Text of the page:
The Rise and Fall of American Growth Americans believe “in the green light, the orgastic future that year by year recedes before us. It eludes us then, but that’s no matter — tomorrow we will run faster, stretch out our arms farther…So we beat on, boats against the current, borne back ceaselessly into the past.”1 Like Gatsby, American’s never lose their optimism for an ever-brighter future; and our vehicle of choice to get to this destination is technology. But should we expect technology to move us to a future that transcends our past?

"We wanted flying cars, instead we got 140 characters."

― Peter Thiel


Most recently techno-optimists are embracing big data, artificial intelligence (AI), and the internet of things (IoT) to fundamentally change our way of life and take economic productivity to heights never before reached. One of the four key issues discussed at this year’s World Economic Forum was “economy-changing technologies”. These “economy-changing technologies” will bring us reduced crashes, energy consumption and pollution via autonomous vehicles; real-time evaluations and feedback for more targeted education; greater information sharing and more accurate diagnosis capability for improved healthcare; optimized supply chains for improved service and corporate bottom-lines… In fact, the perceived opportunities for technology to change current processes is endless; the bigger question is just how big of an impact will these changes have on our economy? According to Robert Gordon in his recent book The Rise and Fall of American Growth, the information and communications technology (ICT) revolution is a “green light” that, like Gatsby, “presents itself as an orgastic future that year by year recedes before us.” Moreover, his forecast for the ICT revolution’s impact on our economy is even more somber. What follows is a synopsis of Gordon’s main points.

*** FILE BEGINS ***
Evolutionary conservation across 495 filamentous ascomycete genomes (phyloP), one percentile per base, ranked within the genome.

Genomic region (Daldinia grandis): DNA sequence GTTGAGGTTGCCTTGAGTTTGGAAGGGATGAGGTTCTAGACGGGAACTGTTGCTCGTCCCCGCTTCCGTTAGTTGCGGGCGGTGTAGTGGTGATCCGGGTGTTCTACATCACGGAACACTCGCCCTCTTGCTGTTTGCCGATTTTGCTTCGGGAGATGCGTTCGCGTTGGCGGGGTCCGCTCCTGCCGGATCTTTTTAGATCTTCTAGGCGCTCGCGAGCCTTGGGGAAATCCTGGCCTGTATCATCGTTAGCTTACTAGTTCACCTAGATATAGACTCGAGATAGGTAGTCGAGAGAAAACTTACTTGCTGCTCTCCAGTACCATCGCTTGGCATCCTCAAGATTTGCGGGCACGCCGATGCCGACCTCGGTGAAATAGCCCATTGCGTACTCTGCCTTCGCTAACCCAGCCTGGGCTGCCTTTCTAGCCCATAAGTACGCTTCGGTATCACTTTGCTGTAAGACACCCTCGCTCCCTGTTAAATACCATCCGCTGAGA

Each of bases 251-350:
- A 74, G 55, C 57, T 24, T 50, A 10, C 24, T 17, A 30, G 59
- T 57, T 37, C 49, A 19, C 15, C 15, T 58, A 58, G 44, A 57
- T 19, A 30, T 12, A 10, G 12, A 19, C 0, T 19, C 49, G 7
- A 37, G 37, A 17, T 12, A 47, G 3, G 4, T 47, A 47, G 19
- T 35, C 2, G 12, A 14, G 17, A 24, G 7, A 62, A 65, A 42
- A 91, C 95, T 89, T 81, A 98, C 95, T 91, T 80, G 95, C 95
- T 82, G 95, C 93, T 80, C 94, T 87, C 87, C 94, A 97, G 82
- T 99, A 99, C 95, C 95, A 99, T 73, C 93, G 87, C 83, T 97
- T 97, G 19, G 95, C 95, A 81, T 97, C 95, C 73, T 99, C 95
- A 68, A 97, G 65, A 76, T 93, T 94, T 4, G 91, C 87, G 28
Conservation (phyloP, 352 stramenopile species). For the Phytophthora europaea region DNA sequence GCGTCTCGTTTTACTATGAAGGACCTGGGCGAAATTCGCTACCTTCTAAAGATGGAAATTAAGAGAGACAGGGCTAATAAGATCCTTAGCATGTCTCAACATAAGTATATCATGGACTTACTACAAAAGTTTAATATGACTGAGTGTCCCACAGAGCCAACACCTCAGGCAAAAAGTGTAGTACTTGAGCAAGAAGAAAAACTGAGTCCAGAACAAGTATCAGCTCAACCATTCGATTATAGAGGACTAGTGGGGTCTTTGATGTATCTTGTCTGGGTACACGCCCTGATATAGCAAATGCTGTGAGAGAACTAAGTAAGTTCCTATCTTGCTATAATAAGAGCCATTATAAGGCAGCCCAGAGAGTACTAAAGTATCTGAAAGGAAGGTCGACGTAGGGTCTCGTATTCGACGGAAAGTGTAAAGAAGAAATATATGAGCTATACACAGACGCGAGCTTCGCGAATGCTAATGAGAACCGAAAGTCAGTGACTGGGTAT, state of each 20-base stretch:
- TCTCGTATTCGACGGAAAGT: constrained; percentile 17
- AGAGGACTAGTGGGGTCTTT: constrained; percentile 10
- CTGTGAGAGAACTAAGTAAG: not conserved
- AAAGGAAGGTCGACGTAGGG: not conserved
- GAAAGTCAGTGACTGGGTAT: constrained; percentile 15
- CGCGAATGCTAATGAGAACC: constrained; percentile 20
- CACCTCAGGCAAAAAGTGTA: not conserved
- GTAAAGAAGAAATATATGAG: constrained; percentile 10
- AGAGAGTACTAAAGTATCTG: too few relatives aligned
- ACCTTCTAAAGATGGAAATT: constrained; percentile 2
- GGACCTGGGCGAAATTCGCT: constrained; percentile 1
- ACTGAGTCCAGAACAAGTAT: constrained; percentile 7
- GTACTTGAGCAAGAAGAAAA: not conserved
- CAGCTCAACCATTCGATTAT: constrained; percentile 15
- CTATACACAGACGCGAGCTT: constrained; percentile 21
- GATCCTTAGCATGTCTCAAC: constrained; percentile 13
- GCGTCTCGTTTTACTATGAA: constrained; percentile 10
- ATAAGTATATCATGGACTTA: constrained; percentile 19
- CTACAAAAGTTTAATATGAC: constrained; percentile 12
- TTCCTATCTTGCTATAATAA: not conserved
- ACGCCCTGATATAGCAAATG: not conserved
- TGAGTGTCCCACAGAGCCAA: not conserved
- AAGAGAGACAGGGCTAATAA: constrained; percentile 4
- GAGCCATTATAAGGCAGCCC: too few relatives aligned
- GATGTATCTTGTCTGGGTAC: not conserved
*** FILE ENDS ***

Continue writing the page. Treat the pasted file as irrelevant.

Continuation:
tl;dr

If you’re short on time here are the big take-aways:

The special century of 1870-1970 experienced the most remarkable economic growth. No other 100-year period in world history has brought comparable progress and Gordon suggests that this special century should be our baseline for what real transformation looks like.

Gordon argues that although the ICT revolution has given us pretty cool stuff, this stuff is creating only marginal rather than fundamental improvements in our lives and businesses' productivity.